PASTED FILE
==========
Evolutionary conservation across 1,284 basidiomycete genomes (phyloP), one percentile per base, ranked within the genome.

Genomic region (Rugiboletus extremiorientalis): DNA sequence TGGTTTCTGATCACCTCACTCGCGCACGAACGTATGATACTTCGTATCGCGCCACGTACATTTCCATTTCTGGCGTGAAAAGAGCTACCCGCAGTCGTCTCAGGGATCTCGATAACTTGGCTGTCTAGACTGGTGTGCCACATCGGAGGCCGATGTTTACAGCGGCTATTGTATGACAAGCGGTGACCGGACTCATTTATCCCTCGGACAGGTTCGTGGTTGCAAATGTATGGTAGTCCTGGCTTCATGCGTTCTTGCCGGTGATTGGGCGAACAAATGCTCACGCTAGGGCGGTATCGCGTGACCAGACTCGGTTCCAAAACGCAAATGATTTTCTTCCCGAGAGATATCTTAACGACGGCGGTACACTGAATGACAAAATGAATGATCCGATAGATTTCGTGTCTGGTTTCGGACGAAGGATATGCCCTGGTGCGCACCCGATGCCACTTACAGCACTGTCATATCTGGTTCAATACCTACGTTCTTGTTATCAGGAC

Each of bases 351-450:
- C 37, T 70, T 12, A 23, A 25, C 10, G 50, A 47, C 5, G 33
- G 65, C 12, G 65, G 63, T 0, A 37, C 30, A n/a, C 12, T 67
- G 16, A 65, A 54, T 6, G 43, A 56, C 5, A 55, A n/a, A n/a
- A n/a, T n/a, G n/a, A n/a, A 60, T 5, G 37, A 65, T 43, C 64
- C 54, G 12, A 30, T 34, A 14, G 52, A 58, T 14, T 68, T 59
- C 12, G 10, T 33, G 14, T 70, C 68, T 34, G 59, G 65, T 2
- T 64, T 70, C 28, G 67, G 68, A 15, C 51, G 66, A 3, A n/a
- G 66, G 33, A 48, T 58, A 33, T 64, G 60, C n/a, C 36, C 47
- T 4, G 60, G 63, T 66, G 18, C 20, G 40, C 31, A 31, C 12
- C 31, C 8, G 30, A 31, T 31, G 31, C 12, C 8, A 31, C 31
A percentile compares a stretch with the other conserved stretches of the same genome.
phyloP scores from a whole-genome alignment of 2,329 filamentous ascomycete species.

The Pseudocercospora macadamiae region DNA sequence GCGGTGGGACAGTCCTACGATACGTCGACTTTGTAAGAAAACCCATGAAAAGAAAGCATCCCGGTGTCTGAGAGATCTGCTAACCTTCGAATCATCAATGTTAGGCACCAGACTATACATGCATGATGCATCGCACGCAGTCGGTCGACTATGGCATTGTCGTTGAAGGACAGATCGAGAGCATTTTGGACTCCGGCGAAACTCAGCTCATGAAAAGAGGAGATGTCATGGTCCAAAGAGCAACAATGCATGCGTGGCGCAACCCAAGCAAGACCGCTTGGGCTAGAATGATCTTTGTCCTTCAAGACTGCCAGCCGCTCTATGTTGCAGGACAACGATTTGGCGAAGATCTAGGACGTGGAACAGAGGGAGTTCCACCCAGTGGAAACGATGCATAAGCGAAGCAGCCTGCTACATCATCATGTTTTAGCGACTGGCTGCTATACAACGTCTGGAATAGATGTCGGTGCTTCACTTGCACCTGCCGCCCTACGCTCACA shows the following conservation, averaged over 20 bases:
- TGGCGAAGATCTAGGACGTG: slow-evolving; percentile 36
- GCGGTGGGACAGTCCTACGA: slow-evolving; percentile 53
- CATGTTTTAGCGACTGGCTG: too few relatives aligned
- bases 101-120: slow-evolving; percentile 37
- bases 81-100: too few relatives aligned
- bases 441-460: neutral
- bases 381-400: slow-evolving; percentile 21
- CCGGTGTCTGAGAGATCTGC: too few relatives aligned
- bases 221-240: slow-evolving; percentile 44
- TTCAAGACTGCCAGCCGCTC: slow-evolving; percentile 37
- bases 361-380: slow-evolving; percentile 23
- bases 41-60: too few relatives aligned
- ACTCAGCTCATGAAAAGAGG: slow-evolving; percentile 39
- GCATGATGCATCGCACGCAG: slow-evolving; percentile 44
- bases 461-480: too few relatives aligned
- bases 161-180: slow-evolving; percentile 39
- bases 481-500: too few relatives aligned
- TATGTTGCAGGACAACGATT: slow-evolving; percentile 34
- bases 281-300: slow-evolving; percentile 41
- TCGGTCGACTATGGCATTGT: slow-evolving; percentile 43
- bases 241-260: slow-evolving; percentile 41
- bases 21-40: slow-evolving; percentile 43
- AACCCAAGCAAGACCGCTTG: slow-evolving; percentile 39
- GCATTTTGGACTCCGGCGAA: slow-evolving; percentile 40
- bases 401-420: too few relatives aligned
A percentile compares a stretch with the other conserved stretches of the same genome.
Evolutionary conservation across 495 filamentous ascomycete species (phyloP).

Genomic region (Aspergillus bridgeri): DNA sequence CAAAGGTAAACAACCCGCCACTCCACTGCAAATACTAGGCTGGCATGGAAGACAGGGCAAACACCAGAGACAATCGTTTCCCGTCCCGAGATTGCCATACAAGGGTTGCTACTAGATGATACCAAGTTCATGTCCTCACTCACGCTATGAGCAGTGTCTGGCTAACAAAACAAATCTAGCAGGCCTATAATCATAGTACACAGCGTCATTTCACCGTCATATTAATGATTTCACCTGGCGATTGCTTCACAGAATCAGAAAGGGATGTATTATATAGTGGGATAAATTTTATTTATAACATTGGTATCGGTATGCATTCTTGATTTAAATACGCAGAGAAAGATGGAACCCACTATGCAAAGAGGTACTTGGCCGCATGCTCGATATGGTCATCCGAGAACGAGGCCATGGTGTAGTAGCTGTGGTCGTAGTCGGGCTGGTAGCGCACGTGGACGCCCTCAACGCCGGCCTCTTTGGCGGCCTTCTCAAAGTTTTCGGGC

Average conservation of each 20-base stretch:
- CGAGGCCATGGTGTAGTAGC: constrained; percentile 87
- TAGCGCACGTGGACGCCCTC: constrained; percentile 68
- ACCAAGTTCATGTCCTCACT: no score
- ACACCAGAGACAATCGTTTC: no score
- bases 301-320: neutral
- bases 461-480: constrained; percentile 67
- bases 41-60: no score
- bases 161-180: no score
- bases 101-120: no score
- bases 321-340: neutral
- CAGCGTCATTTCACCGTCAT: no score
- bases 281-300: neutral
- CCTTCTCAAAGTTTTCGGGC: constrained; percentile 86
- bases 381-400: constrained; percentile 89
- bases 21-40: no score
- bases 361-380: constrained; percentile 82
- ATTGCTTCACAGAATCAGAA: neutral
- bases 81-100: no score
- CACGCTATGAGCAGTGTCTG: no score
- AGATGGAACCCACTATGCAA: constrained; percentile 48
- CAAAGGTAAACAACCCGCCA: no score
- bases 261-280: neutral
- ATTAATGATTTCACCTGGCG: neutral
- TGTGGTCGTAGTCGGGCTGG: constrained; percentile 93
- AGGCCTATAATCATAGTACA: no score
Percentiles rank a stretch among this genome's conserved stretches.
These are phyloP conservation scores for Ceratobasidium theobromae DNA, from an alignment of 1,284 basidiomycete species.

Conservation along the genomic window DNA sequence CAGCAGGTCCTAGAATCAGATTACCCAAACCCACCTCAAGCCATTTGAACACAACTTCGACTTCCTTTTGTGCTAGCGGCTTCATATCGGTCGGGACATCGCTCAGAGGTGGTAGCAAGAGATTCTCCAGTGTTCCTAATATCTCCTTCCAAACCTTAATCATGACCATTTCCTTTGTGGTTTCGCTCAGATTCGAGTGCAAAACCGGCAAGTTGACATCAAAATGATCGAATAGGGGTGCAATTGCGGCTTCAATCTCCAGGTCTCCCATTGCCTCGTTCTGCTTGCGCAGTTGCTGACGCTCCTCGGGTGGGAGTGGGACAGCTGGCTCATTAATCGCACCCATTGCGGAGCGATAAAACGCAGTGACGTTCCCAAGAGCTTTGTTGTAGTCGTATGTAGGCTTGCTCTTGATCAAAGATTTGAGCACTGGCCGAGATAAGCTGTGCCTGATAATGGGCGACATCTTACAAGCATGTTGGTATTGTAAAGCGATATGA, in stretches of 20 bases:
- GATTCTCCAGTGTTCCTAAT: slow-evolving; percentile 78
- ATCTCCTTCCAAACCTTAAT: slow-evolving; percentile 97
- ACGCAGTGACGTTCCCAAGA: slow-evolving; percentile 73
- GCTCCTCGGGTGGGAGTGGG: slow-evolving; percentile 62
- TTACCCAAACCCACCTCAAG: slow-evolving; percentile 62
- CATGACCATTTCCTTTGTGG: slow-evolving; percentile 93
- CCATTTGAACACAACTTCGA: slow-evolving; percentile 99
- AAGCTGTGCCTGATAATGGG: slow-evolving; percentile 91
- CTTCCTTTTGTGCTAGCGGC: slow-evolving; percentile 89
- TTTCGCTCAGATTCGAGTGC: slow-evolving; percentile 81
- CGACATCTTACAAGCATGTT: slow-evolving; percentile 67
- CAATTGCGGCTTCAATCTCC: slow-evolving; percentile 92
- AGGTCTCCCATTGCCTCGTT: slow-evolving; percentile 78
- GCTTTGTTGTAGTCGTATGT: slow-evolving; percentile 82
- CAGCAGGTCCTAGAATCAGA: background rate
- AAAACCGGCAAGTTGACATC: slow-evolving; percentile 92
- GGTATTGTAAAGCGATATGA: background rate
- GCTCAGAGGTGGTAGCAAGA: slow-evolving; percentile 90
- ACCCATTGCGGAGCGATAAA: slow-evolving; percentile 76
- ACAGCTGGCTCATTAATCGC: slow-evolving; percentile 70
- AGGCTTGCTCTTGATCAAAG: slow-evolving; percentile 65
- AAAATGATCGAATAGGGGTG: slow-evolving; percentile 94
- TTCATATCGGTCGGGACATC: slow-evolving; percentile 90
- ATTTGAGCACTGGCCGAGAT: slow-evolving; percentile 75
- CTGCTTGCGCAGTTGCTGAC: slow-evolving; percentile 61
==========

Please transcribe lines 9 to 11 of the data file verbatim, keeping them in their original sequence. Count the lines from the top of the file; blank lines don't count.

- C 12, G 10, T 33, G 14, T 70, C 68, T 34, G 59, G 65, T 2
- T 64, T 70, C 28, G 67, G 68, A 15, C 51, G 66, A 3, A n/a
- G 66, G 33, A 48, T 58, A 33, T 64, G 60, C n/a, C 36, C 47